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Featured TV on DVD Review: Mad Men: Season Five

October 15th, 2012

Mad Men: Season Five - DVD or Blu-ray

Mad Men was not a breakout hit when it first aired in 2006. Granted, it was AMC's most watched series premiere, but it still couldn't crack 1 million total viewers. This most recent season saw it crack 1 million in the prime demographic for the first time ever. The show is more popular than it has ever been, but is the quality also going up?

The Show

At the end of Season Four, there were some major changes in lives of the characters on the show. On the personal side, Don divorced Betty and was a single man, but not for long. The season ended with him marrying his secretary, Megan. The ad company of Sterling Cooper Draper Pryce struggled at the end of the season and had to let a few of their employees go. These two events collide right away as the honeymoon period results in the pair being late for work, which hurts both of their job performances. And because everyone has to cover for them, it is hurting office politics. It doesn't help that Peggy has to help train Megan for her new, more prestigious job, while at the same time someone Peggy helped hire, Michael Ginsberg (Ben Feldman), begins to rise above her in the office. This leads to a plot point which is one of the more important in the season, but is a major spoiler.

Although to be fair to Don and Megan, the office politics are souring without any influence from them. Roger Sterling feels like he's no longer relevant to the ad company. Lane Pryce is nearly bankrupt and that leads him to take drastic measures. And Bert Cooper... I'm not even sure what he does there anymore. A little lower down the corporate ladder, Pete Campbell believes he isn't being given the respect he deserves for bringing in so many clients. He begins to make demands and develops an attitude.

On a more personal level... everyone's cheating on everyone and every marriage is falling apart. Maybe that's overstating things, but nearly everyone is in a messy relationship. Don and Megan's honeymoon period doesn't last too long and the age difference is a problem. It get's worse when her mother arrives. It's a stereotype to have a monster as a mother in law, but in this case, the mother is worse to the daughter. Joan's worried that she's being replaced at work while she's on maternity leave, while at home she's struggling as a single parent while her husband is in Vietnam with the medical corps. She also has a couple of later storylines that I can't touch on, but are powerful, even if the latter one seems a little... Were the 1960s really like that? January Jones also had a really strong season at first thinking she might have cancer. On a side note, that was a really well done fat suit. Normally with fat suits, the person doesn't really look fat, they look like they are wearing a fat suit, which is very distracting.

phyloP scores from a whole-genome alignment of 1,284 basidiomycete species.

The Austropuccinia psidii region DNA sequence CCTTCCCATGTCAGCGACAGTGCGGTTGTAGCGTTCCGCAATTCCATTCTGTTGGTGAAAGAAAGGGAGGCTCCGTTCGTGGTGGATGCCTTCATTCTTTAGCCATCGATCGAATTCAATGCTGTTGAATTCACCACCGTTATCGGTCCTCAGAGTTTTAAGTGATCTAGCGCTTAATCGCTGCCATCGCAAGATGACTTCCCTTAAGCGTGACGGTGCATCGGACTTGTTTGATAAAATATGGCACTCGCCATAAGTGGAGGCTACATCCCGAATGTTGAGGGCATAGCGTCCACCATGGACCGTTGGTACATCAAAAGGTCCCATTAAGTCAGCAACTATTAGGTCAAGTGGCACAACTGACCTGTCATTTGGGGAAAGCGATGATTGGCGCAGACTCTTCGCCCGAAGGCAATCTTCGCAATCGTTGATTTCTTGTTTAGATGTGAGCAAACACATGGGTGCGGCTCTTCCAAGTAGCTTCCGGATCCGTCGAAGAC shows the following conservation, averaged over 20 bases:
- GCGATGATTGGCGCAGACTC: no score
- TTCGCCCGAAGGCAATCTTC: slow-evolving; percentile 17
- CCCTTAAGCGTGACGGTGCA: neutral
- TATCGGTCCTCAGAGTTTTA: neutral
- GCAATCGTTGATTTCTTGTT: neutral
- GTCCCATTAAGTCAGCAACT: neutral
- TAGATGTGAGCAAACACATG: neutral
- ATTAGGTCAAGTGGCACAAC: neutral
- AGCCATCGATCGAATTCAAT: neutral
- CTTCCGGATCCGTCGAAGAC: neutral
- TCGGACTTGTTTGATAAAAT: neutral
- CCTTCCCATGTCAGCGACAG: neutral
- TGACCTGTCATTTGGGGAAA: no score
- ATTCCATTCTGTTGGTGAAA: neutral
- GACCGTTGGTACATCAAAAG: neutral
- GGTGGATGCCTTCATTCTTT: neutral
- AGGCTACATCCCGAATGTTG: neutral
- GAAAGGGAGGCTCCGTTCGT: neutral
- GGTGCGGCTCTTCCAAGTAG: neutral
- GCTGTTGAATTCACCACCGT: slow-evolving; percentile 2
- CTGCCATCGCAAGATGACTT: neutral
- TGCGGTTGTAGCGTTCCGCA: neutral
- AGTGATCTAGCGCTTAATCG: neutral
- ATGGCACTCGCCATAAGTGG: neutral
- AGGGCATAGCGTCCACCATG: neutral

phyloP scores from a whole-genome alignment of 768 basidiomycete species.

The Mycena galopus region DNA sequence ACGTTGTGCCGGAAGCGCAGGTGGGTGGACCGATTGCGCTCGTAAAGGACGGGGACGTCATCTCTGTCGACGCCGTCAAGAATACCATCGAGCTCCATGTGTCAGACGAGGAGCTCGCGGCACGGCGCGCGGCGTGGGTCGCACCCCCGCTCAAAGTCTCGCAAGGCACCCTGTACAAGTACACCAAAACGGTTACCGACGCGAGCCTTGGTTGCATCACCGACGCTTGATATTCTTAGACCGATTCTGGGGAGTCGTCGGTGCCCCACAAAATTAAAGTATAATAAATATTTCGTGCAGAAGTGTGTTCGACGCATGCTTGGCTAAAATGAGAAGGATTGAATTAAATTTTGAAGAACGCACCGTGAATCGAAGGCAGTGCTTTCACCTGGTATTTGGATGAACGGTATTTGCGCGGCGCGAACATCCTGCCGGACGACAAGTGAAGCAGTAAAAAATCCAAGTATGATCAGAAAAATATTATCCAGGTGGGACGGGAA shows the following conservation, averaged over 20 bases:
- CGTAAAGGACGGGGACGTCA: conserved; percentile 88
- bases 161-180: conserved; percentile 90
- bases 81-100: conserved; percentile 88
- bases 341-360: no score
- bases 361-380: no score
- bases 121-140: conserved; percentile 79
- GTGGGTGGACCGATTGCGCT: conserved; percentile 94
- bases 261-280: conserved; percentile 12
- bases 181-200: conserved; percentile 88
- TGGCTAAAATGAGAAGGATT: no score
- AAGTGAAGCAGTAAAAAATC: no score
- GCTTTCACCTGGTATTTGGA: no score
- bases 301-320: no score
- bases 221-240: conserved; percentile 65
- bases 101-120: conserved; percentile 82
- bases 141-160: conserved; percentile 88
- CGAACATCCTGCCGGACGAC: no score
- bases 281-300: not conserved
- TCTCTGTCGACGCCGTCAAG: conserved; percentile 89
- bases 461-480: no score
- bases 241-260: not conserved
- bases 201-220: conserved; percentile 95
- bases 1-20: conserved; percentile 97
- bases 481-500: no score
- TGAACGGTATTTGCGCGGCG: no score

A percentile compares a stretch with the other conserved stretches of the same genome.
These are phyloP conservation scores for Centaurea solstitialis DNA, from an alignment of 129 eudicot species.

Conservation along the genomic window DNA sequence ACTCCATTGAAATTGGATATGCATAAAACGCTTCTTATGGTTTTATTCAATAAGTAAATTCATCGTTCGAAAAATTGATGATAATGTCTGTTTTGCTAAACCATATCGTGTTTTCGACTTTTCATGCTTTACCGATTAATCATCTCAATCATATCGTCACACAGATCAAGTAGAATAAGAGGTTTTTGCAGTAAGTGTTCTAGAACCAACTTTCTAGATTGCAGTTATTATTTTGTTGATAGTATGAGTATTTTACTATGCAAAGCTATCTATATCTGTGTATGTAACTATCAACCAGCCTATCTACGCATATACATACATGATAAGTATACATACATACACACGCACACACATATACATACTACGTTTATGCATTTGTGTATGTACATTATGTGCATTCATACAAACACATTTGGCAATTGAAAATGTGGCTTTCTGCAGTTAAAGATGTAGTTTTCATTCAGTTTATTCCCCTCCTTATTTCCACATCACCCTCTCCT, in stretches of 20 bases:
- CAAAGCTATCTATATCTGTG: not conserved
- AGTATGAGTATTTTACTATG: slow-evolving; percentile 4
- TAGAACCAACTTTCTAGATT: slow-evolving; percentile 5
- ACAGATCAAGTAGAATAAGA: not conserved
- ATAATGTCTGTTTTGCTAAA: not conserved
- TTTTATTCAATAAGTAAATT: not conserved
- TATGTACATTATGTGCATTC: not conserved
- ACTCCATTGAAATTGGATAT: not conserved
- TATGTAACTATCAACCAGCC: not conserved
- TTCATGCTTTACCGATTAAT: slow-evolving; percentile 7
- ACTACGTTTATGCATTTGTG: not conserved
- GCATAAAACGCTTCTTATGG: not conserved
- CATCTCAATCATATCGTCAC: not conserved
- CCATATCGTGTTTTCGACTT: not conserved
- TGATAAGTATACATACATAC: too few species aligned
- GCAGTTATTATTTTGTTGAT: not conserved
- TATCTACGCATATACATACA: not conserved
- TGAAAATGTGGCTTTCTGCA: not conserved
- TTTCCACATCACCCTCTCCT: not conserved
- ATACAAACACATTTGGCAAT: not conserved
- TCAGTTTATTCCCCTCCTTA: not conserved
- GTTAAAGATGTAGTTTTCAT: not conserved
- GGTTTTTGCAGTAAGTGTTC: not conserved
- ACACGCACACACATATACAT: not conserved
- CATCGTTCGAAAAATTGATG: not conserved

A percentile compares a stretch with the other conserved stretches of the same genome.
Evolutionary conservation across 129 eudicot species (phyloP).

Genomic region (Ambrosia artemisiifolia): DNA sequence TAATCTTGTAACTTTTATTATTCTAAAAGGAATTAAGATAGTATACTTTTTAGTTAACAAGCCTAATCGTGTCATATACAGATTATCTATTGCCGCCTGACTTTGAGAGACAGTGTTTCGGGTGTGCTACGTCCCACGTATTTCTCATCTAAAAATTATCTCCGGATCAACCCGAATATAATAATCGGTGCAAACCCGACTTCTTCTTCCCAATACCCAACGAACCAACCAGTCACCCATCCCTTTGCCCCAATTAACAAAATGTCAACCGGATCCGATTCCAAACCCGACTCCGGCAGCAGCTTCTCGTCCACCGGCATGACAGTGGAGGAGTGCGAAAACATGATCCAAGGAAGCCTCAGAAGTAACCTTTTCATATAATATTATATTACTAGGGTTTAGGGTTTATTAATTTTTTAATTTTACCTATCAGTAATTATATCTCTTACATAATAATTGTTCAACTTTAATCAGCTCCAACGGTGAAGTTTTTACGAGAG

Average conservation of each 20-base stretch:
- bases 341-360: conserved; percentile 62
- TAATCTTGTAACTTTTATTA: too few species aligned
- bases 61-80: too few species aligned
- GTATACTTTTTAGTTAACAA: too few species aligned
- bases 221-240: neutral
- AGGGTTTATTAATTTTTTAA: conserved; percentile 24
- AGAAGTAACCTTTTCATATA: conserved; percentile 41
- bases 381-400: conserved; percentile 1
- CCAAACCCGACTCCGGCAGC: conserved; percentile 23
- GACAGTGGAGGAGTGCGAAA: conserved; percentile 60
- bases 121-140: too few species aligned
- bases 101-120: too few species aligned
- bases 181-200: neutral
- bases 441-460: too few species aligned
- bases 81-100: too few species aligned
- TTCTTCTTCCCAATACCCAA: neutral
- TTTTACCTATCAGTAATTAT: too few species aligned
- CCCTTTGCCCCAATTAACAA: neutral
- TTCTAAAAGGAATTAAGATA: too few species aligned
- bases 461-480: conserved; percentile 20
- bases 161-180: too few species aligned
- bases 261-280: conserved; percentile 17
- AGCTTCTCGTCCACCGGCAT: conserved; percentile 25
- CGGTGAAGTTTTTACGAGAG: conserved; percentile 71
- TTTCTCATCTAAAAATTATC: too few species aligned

However, as good as this season was, I don't think it was as good as last season. I'm not sure why that is, but I think it is partially due to high expectations and partially due to the competition. Since this show was last on air, shows like Downton Abbey, Homeland, Game of Thrones all started and I think all three are currently better than this show.

The Extras

Extras on the four-disc set include audio commentary tracks on all 13 episodes; in fact, there are two audio commentary tracks for each episode. Disc one also has two featurettes, starting with Mad Men Say the Darndest (sic) Things, a 17-minute featurette on the writing. Is it ironic that there's a spelling mistake in the name of the featurette about the writers? What is There to Love if not the Enigma? is a featurette about Giorgio de Chirico, the artist whose work inspires a lot of the look of show, including the cover art of the DVD. Disc two has The Party of the Century, a 23-minute look at Truman Capote and his famous Black and White ball. Scoring Mad Men is a 21-minute look at the creation of the show's score. Disc three has a couple featurettes, the first of which is The Uniform Time Act of 1966, a five-minute featurette on the daylight savings time. I believe it is time to stop this practice. The way we've worked has changed to the point where this practice is now counter-productive. There is a second, 28-minute long Scoring Mad Men featurette. There is also a gallery of Newsweek magazine covers. Disc four as no additional extras outside of the commentary tracks.

I don't have the Blu-ray to review, but it costs the same amount as the DVD and when I've reviewed the Blu-ray in the past, I was impressed by the video and audio quality.

The Verdict

Mad Men: Season Five is not quite as good as season four and it is not the best show on TV at the moment, but it is still in the top ten. Add in the incredible amount of extras on the DVD and the Blu-ray and it is an easy recommendation. In fact, it is a clear contender for Pick of the Week.

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Filed under: Video Review, Jon Hamm, Jared Harris, January Jones, Vincent Kartheiser, Robert Morse, Elisabeth Moss, Jessica Pare, John Slattery, Christina Hendricks